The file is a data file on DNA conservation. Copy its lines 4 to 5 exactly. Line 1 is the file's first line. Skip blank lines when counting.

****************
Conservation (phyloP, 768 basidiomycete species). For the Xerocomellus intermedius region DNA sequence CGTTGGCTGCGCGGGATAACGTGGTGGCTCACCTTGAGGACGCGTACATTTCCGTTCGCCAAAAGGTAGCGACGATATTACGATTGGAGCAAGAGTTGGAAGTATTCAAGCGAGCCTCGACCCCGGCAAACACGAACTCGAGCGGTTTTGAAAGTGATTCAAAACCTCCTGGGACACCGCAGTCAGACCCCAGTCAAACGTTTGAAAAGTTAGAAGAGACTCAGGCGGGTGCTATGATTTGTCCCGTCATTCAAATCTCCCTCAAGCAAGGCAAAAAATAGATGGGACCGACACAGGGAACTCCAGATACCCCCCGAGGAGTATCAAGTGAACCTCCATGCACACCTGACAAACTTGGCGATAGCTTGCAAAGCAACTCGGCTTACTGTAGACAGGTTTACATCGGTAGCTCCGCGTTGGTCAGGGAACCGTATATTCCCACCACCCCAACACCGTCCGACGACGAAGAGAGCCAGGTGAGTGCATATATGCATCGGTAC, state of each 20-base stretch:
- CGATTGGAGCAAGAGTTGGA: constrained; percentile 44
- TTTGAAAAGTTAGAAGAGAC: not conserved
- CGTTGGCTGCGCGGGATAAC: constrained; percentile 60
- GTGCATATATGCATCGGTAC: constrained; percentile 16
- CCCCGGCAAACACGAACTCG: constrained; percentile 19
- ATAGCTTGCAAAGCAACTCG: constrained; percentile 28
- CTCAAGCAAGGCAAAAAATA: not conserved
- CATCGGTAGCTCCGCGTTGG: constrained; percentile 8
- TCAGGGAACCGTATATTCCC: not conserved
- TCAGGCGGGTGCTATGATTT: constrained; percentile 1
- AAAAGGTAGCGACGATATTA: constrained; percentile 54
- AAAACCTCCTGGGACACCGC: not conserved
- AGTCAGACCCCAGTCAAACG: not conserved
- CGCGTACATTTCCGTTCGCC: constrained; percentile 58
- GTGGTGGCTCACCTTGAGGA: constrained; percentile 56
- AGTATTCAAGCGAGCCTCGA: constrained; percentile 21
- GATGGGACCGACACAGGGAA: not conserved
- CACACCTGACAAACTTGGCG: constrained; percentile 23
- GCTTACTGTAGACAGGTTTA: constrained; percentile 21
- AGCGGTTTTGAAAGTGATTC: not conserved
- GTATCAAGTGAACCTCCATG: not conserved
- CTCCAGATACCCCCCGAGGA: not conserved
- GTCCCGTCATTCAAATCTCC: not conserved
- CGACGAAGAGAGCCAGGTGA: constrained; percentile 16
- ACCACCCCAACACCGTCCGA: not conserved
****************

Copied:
- CGTTGGCTGCGCGGGATAAC: constrained; percentile 60
- GTGCATATATGCATCGGTAC: constrained; percentile 16